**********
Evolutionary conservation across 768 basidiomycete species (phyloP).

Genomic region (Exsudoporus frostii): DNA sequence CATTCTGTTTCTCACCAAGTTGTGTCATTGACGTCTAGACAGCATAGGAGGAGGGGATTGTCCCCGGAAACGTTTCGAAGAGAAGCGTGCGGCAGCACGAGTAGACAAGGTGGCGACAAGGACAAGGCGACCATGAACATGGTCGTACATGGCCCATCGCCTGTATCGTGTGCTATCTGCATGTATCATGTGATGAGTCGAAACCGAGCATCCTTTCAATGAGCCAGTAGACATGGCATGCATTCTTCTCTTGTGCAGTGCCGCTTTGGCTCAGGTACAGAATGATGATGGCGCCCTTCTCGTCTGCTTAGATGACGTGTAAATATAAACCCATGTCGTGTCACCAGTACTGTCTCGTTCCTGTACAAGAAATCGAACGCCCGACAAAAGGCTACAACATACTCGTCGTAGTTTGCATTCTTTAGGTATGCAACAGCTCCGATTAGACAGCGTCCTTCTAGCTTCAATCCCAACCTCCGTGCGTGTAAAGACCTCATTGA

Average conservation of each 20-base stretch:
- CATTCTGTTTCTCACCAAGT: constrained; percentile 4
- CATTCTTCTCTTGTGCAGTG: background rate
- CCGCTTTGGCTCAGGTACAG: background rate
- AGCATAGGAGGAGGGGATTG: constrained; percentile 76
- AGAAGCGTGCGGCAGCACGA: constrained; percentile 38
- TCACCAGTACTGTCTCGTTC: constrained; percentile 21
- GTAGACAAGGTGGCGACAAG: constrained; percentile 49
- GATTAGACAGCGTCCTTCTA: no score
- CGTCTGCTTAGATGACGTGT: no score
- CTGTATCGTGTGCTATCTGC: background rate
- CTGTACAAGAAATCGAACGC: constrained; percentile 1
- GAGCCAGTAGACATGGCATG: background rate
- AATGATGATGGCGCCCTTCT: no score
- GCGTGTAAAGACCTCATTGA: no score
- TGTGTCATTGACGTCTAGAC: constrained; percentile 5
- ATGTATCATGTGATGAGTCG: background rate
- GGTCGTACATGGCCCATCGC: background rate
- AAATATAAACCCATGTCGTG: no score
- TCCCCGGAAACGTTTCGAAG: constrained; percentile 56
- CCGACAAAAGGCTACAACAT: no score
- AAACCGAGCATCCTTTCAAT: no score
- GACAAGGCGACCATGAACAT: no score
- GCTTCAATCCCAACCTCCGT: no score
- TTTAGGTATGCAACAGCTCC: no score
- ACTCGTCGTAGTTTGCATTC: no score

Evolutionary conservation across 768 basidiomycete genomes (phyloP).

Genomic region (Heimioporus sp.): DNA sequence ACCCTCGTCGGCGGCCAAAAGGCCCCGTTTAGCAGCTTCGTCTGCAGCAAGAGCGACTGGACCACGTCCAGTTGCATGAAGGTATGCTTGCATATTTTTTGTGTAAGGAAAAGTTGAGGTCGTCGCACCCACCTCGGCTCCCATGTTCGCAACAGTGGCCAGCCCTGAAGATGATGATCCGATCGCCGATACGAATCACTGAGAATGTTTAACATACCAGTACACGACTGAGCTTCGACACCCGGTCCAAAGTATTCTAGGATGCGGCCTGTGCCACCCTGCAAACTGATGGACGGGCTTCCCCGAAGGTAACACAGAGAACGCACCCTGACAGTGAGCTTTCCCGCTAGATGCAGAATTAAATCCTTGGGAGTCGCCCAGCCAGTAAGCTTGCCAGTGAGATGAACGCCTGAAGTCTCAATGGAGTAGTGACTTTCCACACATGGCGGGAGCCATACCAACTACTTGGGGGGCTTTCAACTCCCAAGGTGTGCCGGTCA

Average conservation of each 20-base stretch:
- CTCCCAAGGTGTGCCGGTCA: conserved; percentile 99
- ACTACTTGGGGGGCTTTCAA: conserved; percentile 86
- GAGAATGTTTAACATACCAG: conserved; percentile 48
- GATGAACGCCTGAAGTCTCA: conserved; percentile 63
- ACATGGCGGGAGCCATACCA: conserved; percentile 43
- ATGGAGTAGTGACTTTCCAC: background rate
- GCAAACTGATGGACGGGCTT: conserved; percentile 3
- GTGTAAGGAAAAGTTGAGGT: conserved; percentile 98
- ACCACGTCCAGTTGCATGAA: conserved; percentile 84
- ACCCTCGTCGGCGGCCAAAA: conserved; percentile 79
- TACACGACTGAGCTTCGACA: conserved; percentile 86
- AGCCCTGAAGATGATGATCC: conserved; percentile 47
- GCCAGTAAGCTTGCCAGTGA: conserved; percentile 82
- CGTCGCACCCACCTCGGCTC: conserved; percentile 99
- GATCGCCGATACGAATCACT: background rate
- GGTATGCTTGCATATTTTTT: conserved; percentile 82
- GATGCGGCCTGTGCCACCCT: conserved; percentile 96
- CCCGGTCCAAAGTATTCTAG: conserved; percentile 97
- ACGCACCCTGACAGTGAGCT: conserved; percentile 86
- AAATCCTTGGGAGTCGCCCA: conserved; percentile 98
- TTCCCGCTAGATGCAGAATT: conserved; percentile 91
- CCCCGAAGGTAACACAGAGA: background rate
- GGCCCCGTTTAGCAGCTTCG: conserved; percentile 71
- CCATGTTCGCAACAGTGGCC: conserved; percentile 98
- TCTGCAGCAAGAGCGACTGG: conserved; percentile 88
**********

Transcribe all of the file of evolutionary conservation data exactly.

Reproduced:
Evolutionary conservation across 768 basidiomycete species (phyloP).

Genomic region (Exsudoporus frostii): DNA sequence CATTCTGTTTCTCACCAAGTTGTGTCATTGACGTCTAGACAGCATAGGAGGAGGGGATTGTCCCCGGAAACGTTTCGAAGAGAAGCGTGCGGCAGCACGAGTAGACAAGGTGGCGACAAGGACAAGGCGACCATGAACATGGTCGTACATGGCCCATCGCCTGTATCGTGTGCTATCTGCATGTATCATGTGATGAGTCGAAACCGAGCATCCTTTCAATGAGCCAGTAGACATGGCATGCATTCTTCTCTTGTGCAGTGCCGCTTTGGCTCAGGTACAGAATGATGATGGCGCCCTTCTCGTCTGCTTAGATGACGTGTAAATATAAACCCATGTCGTGTCACCAGTACTGTCTCGTTCCTGTACAAGAAATCGAACGCCCGACAAAAGGCTACAACATACTCGTCGTAGTTTGCATTCTTTAGGTATGCAACAGCTCCGATTAGACAGCGTCCTTCTAGCTTCAATCCCAACCTCCGTGCGTGTAAAGACCTCATTGA

Average conservation of each 20-base stretch:
- CATTCTGTTTCTCACCAAGT: constrained; percentile 4
- CATTCTTCTCTTGTGCAGTG: background rate
- CCGCTTTGGCTCAGGTACAG: background rate
- AGCATAGGAGGAGGGGATTG: constrained; percentile 76
- AGAAGCGTGCGGCAGCACGA: constrained; percentile 38
- TCACCAGTACTGTCTCGTTC: constrained; percentile 21
- GTAGACAAGGTGGCGACAAG: constrained; percentile 49
- GATTAGACAGCGTCCTTCTA: no score
- CGTCTGCTTAGATGACGTGT: no score
- CTGTATCGTGTGCTATCTGC: background rate
- CTGTACAAGAAATCGAACGC: constrained; percentile 1
- GAGCCAGTAGACATGGCATG: background rate
- AATGATGATGGCGCCCTTCT: no score
- GCGTGTAAAGACCTCATTGA: no score
- TGTGTCATTGACGTCTAGAC: constrained; percentile 5
- ATGTATCATGTGATGAGTCG: background rate
- GGTCGTACATGGCCCATCGC: background rate
- AAATATAAACCCATGTCGTG: no score
- TCCCCGGAAACGTTTCGAAG: constrained; percentile 56
- CCGACAAAAGGCTACAACAT: no score
- AAACCGAGCATCCTTTCAAT: no score
- GACAAGGCGACCATGAACAT: no score
- GCTTCAATCCCAACCTCCGT: no score
- TTTAGGTATGCAACAGCTCC: no score
- ACTCGTCGTAGTTTGCATTC: no score

Evolutionary conservation across 768 basidiomycete genomes (phyloP).

Genomic region (Heimioporus sp.): DNA sequence ACCCTCGTCGGCGGCCAAAAGGCCCCGTTTAGCAGCTTCGTCTGCAGCAAGAGCGACTGGACCACGTCCAGTTGCATGAAGGTATGCTTGCATATTTTTTGTGTAAGGAAAAGTTGAGGTCGTCGCACCCACCTCGGCTCCCATGTTCGCAACAGTGGCCAGCCCTGAAGATGATGATCCGATCGCCGATACGAATCACTGAGAATGTTTAACATACCAGTACACGACTGAGCTTCGACACCCGGTCCAAAGTATTCTAGGATGCGGCCTGTGCCACCCTGCAAACTGATGGACGGGCTTCCCCGAAGGTAACACAGAGAACGCACCCTGACAGTGAGCTTTCCCGCTAGATGCAGAATTAAATCCTTGGGAGTCGCCCAGCCAGTAAGCTTGCCAGTGAGATGAACGCCTGAAGTCTCAATGGAGTAGTGACTTTCCACACATGGCGGGAGCCATACCAACTACTTGGGGGGCTTTCAACTCCCAAGGTGTGCCGGTCA

Average conservation of each 20-base stretch:
- CTCCCAAGGTGTGCCGGTCA: conserved; percentile 99
- ACTACTTGGGGGGCTTTCAA: conserved; percentile 86
- GAGAATGTTTAACATACCAG: conserved; percentile 48
- GATGAACGCCTGAAGTCTCA: conserved; percentile 63
- ACATGGCGGGAGCCATACCA: conserved; percentile 43
- ATGGAGTAGTGACTTTCCAC: background rate
- GCAAACTGATGGACGGGCTT: conserved; percentile 3
- GTGTAAGGAAAAGTTGAGGT: conserved; percentile 98
- ACCACGTCCAGTTGCATGAA: conserved; percentile 84
- ACCCTCGTCGGCGGCCAAAA: conserved; percentile 79
- TACACGACTGAGCTTCGACA: conserved; percentile 86
- AGCCCTGAAGATGATGATCC: conserved; percentile 47
- GCCAGTAAGCTTGCCAGTGA: conserved; percentile 82
- CGTCGCACCCACCTCGGCTC: conserved; percentile 99
- GATCGCCGATACGAATCACT: background rate
- GGTATGCTTGCATATTTTTT: conserved; percentile 82
- GATGCGGCCTGTGCCACCCT: conserved; percentile 96
- CCCGGTCCAAAGTATTCTAG: conserved; percentile 97
- ACGCACCCTGACAGTGAGCT: conserved; percentile 86
- AAATCCTTGGGAGTCGCCCA: conserved; percentile 98
- TTCCCGCTAGATGCAGAATT: conserved; percentile 91
- CCCCGAAGGTAACACAGAGA: background rate
- GGCCCCGTTTAGCAGCTTCG: conserved; percentile 71
- CCATGTTCGCAACAGTGGCC: conserved; percentile 98
- TCTGCAGCAAGAGCGACTGG: conserved; percentile 88